Mortgage borrowers: Good credit is more important than everby Tim Manni
Now more than ever, credit scores are especially important to mortgage borrowers. If you’re a mortgage borrower with a poor credit score, your financing options are vastly limited. Besides the FHA, which still has financing available for borrowers with below-prime scores, the private market has shown little interest for borrowers without pristine credit.
The good news is that there are ways you can improve your credit before you apply for a home loan.
A new consumer guide
Earlier this month, The Federal Reserve released their “Consumer’s Guide to Credit Reports and Credit Scores” as a way to educate consumers on not only the ins and outs of how their score is calculated, but why it’s so important:
Mortgage lenders, banks, insurers, utilities, employers, and other businesses may obtain credit reports from credit bureaus to assess how an individual manages their financial responsibilities. Consumers need to know what’s in their credit report and understand how negative information, such as late payments or a bankruptcy filing, might affect a lender’s decision to grant credit. The guide answers questions ranging from “What is a credit score?” to “How can I get a free copy of my credit report?” to “How long does negative information stay on my credit report?” It contains tips to help consumers improve their credit scores and provides step-by-step instructions for correcting an error in a credit report.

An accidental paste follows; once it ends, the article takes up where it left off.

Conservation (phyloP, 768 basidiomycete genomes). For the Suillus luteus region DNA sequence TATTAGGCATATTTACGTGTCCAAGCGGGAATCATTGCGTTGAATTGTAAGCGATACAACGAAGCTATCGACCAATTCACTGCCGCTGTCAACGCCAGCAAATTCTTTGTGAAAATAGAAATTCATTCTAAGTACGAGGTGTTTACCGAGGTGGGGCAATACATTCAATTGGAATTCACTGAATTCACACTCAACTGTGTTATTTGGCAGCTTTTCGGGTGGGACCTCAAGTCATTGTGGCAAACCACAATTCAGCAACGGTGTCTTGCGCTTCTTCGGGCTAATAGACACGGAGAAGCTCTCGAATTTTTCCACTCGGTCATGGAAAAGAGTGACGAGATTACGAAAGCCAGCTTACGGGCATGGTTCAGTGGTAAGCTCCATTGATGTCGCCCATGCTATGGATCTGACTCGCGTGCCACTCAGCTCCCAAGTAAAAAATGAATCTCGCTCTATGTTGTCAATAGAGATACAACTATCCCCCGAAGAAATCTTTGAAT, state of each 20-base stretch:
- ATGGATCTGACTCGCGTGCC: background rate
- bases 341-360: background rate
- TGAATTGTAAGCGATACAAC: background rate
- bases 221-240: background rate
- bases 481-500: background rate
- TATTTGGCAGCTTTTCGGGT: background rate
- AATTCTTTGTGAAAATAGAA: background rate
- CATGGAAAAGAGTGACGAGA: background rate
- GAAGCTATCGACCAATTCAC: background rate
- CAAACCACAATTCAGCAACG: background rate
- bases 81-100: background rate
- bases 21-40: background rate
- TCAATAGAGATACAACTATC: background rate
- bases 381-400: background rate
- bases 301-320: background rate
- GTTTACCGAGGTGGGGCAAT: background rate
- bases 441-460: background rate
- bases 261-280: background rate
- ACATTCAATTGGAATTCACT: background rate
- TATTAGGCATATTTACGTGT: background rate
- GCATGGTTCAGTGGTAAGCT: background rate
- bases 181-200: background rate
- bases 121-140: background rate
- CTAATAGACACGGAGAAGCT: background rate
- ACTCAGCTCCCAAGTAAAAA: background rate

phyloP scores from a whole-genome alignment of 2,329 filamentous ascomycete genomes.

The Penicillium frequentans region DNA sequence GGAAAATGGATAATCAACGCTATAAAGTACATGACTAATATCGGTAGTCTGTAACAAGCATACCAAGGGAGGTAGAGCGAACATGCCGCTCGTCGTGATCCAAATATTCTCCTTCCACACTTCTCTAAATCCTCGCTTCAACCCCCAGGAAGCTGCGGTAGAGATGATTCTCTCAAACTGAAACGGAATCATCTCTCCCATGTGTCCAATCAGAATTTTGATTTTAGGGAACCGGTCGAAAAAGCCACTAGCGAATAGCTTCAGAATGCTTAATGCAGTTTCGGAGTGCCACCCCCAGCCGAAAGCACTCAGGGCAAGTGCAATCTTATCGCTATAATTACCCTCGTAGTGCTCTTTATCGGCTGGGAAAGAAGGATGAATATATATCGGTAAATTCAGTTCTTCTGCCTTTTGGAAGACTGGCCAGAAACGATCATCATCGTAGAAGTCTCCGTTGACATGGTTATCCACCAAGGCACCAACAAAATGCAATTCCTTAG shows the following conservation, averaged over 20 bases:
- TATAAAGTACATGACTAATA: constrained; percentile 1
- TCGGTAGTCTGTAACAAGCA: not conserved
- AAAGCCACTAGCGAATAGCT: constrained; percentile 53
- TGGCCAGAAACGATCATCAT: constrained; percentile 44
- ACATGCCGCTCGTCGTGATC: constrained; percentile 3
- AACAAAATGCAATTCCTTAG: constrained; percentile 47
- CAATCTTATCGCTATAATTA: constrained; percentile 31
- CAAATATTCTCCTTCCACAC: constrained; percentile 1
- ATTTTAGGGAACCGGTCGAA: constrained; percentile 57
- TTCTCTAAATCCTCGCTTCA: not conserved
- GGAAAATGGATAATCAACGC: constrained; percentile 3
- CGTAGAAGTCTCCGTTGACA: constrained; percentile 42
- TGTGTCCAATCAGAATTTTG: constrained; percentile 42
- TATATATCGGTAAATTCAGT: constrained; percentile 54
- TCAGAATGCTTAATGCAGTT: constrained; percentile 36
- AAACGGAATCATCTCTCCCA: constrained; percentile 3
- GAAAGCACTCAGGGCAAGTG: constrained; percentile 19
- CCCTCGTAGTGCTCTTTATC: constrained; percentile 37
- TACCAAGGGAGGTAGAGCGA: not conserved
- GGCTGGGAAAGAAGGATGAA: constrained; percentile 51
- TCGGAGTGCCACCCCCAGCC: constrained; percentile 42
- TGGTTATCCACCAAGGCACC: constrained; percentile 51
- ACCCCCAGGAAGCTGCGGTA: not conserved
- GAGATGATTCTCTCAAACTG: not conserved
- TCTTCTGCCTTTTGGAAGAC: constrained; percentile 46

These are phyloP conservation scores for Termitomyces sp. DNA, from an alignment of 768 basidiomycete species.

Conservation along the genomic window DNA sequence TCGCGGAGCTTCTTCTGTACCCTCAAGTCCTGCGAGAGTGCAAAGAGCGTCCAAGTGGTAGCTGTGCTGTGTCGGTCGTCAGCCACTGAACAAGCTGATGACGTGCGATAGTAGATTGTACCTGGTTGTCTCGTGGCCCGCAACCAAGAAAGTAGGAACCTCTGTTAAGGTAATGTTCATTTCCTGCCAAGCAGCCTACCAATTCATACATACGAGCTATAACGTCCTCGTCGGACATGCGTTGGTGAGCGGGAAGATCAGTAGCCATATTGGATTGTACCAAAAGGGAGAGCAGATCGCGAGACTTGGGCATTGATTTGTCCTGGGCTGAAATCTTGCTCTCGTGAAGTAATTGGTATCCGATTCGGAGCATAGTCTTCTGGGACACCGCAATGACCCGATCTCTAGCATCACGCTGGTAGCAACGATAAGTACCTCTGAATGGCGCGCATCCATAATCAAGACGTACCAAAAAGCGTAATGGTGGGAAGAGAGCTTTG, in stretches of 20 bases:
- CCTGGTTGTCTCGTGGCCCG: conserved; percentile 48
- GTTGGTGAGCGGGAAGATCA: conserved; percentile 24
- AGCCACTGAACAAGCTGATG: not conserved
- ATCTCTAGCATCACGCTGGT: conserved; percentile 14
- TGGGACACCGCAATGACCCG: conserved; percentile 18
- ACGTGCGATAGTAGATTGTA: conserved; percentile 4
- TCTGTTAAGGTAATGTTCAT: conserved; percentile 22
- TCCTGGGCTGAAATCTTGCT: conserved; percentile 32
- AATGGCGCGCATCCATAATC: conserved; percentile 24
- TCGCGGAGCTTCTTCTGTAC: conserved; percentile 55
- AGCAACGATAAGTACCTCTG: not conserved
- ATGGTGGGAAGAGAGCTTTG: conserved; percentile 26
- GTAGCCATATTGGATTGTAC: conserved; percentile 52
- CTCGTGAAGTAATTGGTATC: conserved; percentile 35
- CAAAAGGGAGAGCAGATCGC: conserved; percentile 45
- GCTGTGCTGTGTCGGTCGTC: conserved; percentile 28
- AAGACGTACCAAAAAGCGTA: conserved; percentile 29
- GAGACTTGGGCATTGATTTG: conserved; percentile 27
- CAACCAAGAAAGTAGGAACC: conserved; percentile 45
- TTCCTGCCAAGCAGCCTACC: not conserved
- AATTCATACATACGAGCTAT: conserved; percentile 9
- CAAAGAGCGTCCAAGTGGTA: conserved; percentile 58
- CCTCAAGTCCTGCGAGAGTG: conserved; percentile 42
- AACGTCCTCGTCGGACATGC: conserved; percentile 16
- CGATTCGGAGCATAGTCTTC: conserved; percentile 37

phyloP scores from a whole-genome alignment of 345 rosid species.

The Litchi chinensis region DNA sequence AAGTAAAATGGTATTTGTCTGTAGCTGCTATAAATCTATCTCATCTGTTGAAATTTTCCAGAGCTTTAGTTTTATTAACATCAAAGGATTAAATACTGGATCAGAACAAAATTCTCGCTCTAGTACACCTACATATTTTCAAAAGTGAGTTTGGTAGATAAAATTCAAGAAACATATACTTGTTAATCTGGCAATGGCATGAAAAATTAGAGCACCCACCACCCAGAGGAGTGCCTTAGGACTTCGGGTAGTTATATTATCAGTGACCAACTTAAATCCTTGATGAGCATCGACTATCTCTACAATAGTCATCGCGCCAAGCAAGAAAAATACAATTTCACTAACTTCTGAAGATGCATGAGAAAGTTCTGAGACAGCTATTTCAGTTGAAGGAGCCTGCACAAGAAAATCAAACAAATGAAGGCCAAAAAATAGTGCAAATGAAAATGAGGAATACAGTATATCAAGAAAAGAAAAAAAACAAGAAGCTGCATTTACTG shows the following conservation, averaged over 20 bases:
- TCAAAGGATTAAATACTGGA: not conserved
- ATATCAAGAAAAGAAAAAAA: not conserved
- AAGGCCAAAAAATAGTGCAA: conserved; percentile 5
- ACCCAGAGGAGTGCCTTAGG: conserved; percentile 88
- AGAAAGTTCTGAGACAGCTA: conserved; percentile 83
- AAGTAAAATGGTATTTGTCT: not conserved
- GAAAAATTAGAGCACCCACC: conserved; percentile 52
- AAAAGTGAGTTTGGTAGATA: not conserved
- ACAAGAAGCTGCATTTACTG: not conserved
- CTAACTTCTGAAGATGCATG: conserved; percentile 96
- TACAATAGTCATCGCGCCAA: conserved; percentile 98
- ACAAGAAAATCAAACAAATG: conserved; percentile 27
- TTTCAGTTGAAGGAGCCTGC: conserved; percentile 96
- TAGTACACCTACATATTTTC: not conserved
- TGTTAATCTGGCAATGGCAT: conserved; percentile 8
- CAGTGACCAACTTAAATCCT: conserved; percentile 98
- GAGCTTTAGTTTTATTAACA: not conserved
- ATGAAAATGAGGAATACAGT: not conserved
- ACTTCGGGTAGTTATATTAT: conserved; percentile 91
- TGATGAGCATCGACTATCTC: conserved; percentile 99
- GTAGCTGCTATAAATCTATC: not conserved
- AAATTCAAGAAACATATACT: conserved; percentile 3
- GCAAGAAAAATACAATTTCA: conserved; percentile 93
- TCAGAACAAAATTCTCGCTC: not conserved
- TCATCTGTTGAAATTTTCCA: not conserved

Lower score = higher rate
In today’s tight economy, more than 25 percent of consumers — an estimated 43.4 million people — have a credit score of 599 or below, according to recent numbers released by FICO. “And while the FHA program will write mortgages with the same great interest rates all the way down to a credit score of 580, other low-rate offers will generally require a score of 720 or higher,” said Keith Gumbinger, Vice President of HSH.com.
You’ll be offered better mortgage rates with a higher credit score, says Gumbinger, and that translates into savings. Get offered a 6 percent rate instead of 5 percent on a $200,000, 30-year mortgage, and you’ll wind up paying about $125 more each month.
Here are five things you can do to raise your credit scores and get on the path to homeownership:
To learn more, be sure to read HSH.com’s article “5 ways to boost your credit score before applying for a mortgage.”